There seems to be a strong bias against fact in this day and age. James Poniewozik in Time magazine (23 Aug 2010) states:
On Aug 4, Barack Obama, celebrated his 49th birthday. Or at least, he did if you live in one version of the U.S. If you live in another version, on Aug 4, Barack Obama, the claimant to the presidency, celebrated an unknown anniversary of his birth on foreign soil, maybe Kenya, which makes him ineligible to hold his office.
Many also believe that he (obama) is a Muslim, that 9/11 was an inside job or the work of Saddam Hussein, that health care reform will establish “death panels,” that FEMA made plans for “concentration camps,” that Trig Palin’s real mother is not Sarah but Bristol, that corporations or community organizers stole this or that election.
And religions are not immune from the power of myth. A very high percentage of Americans do not believe in evolution, instead professing a belief in the literal story at the start of Genesis. The Old Testament is full of myths that many Christians continue to believe are reality, for example:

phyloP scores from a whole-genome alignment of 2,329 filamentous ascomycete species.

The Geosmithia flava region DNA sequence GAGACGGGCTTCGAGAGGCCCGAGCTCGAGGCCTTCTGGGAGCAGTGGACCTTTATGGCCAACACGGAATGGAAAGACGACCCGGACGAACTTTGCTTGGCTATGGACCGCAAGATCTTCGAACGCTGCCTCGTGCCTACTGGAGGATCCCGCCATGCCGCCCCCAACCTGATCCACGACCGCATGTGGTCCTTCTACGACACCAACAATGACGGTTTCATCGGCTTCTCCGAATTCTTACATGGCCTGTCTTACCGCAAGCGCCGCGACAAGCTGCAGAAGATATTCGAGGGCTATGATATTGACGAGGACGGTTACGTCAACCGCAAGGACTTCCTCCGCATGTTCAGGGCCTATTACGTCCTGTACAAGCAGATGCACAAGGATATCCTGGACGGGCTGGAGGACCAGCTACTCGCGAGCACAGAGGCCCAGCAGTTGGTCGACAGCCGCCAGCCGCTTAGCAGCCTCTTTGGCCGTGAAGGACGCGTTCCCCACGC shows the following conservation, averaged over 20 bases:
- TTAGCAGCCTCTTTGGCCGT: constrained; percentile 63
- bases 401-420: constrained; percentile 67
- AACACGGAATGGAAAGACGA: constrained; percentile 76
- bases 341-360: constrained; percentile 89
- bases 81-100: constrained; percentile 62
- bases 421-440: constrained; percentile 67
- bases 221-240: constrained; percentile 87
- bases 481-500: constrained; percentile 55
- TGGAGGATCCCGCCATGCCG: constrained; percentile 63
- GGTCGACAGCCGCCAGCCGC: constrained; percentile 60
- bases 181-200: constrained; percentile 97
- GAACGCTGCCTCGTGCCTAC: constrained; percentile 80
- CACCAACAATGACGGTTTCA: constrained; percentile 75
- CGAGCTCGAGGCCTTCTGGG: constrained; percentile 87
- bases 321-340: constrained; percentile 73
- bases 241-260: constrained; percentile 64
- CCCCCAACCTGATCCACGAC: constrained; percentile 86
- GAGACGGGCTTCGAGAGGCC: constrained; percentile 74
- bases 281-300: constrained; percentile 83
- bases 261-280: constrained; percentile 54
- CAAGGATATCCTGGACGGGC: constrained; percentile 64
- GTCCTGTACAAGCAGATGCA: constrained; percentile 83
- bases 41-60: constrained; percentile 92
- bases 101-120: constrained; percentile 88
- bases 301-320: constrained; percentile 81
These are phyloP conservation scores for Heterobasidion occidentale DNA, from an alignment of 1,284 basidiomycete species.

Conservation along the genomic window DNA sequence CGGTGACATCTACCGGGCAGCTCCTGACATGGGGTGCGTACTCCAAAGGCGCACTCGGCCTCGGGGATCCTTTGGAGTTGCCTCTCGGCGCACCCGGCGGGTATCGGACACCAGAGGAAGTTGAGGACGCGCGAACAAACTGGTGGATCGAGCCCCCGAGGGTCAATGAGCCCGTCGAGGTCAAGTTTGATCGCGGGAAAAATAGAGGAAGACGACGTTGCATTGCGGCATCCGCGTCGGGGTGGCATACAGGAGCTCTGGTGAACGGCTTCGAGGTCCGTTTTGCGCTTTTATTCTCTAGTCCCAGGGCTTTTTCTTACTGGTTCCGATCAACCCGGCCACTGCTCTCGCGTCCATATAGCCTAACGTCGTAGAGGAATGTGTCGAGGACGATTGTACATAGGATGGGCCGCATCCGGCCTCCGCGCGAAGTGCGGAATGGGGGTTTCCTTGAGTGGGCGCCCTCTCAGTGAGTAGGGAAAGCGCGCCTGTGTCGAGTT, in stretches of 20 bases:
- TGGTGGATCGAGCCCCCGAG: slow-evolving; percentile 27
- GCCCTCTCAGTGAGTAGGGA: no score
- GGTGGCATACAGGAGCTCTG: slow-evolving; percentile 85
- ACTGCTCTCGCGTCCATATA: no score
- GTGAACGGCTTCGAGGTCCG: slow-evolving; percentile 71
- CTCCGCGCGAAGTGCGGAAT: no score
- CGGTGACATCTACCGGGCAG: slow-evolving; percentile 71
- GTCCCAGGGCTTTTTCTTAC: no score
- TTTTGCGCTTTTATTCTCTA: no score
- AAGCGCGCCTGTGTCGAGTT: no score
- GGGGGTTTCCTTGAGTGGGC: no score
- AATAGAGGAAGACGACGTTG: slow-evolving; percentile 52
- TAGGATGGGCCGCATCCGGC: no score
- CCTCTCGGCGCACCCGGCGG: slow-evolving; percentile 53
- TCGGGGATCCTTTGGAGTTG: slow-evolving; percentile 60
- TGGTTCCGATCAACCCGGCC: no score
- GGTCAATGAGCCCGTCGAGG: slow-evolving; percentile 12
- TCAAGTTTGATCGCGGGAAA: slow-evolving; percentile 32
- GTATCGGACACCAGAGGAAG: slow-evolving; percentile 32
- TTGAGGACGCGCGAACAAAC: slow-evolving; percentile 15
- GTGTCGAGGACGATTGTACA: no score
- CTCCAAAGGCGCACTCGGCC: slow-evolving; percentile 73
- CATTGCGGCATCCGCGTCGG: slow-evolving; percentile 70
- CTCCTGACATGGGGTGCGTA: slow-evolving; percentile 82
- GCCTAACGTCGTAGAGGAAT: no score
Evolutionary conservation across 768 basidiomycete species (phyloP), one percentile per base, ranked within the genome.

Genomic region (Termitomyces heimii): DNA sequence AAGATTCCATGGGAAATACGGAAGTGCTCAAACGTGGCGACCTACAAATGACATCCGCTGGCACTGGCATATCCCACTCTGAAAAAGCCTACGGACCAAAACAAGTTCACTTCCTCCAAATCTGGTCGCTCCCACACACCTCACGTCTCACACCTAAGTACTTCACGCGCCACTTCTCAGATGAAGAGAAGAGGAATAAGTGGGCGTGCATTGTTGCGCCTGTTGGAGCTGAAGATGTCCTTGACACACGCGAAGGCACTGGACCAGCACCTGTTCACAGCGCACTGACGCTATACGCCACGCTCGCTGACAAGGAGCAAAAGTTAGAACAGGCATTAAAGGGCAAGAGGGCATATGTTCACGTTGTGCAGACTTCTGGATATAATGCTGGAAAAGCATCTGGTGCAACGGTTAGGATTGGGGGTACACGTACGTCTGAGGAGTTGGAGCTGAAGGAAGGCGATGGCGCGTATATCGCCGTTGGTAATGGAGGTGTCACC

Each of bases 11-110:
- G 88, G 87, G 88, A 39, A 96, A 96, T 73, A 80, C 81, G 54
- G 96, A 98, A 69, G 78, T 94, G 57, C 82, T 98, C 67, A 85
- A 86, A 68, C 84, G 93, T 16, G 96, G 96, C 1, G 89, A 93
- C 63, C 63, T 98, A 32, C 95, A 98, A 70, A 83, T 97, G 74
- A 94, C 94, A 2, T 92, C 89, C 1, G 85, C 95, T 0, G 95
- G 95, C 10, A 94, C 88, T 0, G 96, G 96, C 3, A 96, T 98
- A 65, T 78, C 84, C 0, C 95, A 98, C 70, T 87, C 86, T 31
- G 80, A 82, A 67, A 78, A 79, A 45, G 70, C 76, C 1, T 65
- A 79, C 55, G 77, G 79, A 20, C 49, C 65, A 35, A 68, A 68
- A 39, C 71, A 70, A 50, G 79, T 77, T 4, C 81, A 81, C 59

- The creation story including Adam and Eve
- No death before the fall
- Noah’s flood
- Tower of Babel and language
- Jonah and the big fish
- Earth standing still
The Old Testament may be great literature, but is not particularly good history, and its certainly not a science book.
Mormons are certainly not immune from believing in myths. For example:
- Seagull-and-cricket story
- Three Nephite stories
- All Native Americans are Lamanites
- Afro-Americans are descendants of Cain and Ham, they were fence sitters in the war in heaven
Some of us would rather believe an inspirational fabrication, than a scientific fact. This anti-intellectualism is disturbing. But this type of thinking seems to be encouraged by the faction represented by Joseph Fielding Smith, Ezra Taft Benson, Bruce R. McConkie, and Boyd K. Packer. On the other side, you have individuals like B.H. Roberts, James Talmage, John A. Widtsoe, Henry Eyring, and many contemporary scientists at BYU who argue for a more scientific fact-based approach to Mormonism and religion in general.
If we don’t give up on our myths (or at least de-emphasize them), we will continue to lose our young college-trained members. We are already losing our appeal to scientific community.